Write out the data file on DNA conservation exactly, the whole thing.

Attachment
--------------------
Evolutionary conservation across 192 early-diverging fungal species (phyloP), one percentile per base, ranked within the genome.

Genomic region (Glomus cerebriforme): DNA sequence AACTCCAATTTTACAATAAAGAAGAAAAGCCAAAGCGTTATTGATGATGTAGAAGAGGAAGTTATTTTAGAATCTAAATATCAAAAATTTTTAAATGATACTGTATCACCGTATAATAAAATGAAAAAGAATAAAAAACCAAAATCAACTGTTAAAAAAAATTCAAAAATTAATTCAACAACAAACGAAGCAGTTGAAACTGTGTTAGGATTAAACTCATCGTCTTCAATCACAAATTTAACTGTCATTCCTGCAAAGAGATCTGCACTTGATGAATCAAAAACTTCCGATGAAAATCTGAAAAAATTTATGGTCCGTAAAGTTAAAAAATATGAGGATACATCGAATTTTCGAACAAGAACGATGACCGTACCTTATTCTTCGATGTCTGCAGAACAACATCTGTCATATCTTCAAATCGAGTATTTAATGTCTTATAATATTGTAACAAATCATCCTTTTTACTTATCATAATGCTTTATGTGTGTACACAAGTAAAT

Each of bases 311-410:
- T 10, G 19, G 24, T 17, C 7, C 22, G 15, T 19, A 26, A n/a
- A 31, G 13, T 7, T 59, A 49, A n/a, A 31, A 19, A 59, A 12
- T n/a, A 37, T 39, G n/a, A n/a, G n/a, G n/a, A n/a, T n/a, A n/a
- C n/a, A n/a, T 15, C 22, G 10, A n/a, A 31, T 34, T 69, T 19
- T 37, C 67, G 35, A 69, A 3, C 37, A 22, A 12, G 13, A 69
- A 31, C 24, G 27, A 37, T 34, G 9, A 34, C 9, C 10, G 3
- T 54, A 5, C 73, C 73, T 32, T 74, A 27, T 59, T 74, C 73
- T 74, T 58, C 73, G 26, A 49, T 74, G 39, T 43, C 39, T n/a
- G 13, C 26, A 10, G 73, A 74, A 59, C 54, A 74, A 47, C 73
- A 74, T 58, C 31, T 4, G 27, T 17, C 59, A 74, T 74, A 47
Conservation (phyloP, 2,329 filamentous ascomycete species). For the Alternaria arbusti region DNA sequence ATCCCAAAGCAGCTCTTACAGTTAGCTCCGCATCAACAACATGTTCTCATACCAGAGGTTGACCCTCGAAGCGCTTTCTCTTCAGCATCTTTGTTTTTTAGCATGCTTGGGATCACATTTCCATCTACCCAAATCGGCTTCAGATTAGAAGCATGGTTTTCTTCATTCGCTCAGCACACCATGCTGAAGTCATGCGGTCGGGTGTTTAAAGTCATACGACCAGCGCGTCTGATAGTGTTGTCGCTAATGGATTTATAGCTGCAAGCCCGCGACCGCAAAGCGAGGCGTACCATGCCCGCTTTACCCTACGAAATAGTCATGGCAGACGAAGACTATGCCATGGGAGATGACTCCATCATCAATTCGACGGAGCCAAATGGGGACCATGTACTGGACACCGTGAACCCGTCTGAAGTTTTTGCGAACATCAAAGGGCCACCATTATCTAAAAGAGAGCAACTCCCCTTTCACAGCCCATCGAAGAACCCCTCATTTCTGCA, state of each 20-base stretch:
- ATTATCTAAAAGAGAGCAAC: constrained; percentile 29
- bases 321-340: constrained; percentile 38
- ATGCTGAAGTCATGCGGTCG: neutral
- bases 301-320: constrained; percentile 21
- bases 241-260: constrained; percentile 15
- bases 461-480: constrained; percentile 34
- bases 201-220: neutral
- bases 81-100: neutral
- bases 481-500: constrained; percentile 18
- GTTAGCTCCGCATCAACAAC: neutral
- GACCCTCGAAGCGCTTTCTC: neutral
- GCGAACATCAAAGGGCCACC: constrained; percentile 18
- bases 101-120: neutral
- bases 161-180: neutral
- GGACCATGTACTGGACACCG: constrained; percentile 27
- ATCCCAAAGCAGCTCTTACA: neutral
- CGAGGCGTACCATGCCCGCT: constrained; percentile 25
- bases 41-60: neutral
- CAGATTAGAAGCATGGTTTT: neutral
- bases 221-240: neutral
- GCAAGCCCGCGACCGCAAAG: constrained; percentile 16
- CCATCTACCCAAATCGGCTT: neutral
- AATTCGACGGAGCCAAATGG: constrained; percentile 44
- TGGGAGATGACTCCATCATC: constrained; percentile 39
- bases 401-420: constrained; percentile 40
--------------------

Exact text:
Evolutionary conservation across 192 early-diverging fungal species (phyloP), one percentile per base, ranked within the genome.

Genomic region (Glomus cerebriforme): DNA sequence AACTCCAATTTTACAATAAAGAAGAAAAGCCAAAGCGTTATTGATGATGTAGAAGAGGAAGTTATTTTAGAATCTAAATATCAAAAATTTTTAAATGATACTGTATCACCGTATAATAAAATGAAAAAGAATAAAAAACCAAAATCAACTGTTAAAAAAAATTCAAAAATTAATTCAACAACAAACGAAGCAGTTGAAACTGTGTTAGGATTAAACTCATCGTCTTCAATCACAAATTTAACTGTCATTCCTGCAAAGAGATCTGCACTTGATGAATCAAAAACTTCCGATGAAAATCTGAAAAAATTTATGGTCCGTAAAGTTAAAAAATATGAGGATACATCGAATTTTCGAACAAGAACGATGACCGTACCTTATTCTTCGATGTCTGCAGAACAACATCTGTCATATCTTCAAATCGAGTATTTAATGTCTTATAATATTGTAACAAATCATCCTTTTTACTTATCATAATGCTTTATGTGTGTACACAAGTAAAT

Each of bases 311-410:
- T 10, G 19, G 24, T 17, C 7, C 22, G 15, T 19, A 26, A n/a
- A 31, G 13, T 7, T 59, A 49, A n/a, A 31, A 19, A 59, A 12
- T n/a, A 37, T 39, G n/a, A n/a, G n/a, G n/a, A n/a, T n/a, A n/a
- C n/a, A n/a, T 15, C 22, G 10, A n/a, A 31, T 34, T 69, T 19
- T 37, C 67, G 35, A 69, A 3, C 37, A 22, A 12, G 13, A 69
- A 31, C 24, G 27, A 37, T 34, G 9, A 34, C 9, C 10, G 3
- T 54, A 5, C 73, C 73, T 32, T 74, A 27, T 59, T 74, C 73
- T 74, T 58, C 73, G 26, A 49, T 74, G 39, T 43, C 39, T n/a
- G 13, C 26, A 10, G 73, A 74, A 59, C 54, A 74, A 47, C 73
- A 74, T 58, C 31, T 4, G 27, T 17, C 59, A 74, T 74, A 47
Conservation (phyloP, 2,329 filamentous ascomycete species). For the Alternaria arbusti region DNA sequence ATCCCAAAGCAGCTCTTACAGTTAGCTCCGCATCAACAACATGTTCTCATACCAGAGGTTGACCCTCGAAGCGCTTTCTCTTCAGCATCTTTGTTTTTTAGCATGCTTGGGATCACATTTCCATCTACCCAAATCGGCTTCAGATTAGAAGCATGGTTTTCTTCATTCGCTCAGCACACCATGCTGAAGTCATGCGGTCGGGTGTTTAAAGTCATACGACCAGCGCGTCTGATAGTGTTGTCGCTAATGGATTTATAGCTGCAAGCCCGCGACCGCAAAGCGAGGCGTACCATGCCCGCTTTACCCTACGAAATAGTCATGGCAGACGAAGACTATGCCATGGGAGATGACTCCATCATCAATTCGACGGAGCCAAATGGGGACCATGTACTGGACACCGTGAACCCGTCTGAAGTTTTTGCGAACATCAAAGGGCCACCATTATCTAAAAGAGAGCAACTCCCCTTTCACAGCCCATCGAAGAACCCCTCATTTCTGCA, state of each 20-base stretch:
- ATTATCTAAAAGAGAGCAAC: constrained; percentile 29
- bases 321-340: constrained; percentile 38
- ATGCTGAAGTCATGCGGTCG: neutral
- bases 301-320: constrained; percentile 21
- bases 241-260: constrained; percentile 15
- bases 461-480: constrained; percentile 34
- bases 201-220: neutral
- bases 81-100: neutral
- bases 481-500: constrained; percentile 18
- GTTAGCTCCGCATCAACAAC: neutral
- GACCCTCGAAGCGCTTTCTC: neutral
- GCGAACATCAAAGGGCCACC: constrained; percentile 18
- bases 101-120: neutral
- bases 161-180: neutral
- GGACCATGTACTGGACACCG: constrained; percentile 27
- ATCCCAAAGCAGCTCTTACA: neutral
- CGAGGCGTACCATGCCCGCT: constrained; percentile 25
- bases 41-60: neutral
- CAGATTAGAAGCATGGTTTT: neutral
- bases 221-240: neutral
- GCAAGCCCGCGACCGCAAAG: constrained; percentile 16
- CCATCTACCCAAATCGGCTT: neutral
- AATTCGACGGAGCCAAATGG: constrained; percentile 44
- TGGGAGATGACTCCATCATC: constrained; percentile 39
- bases 401-420: constrained; percentile 40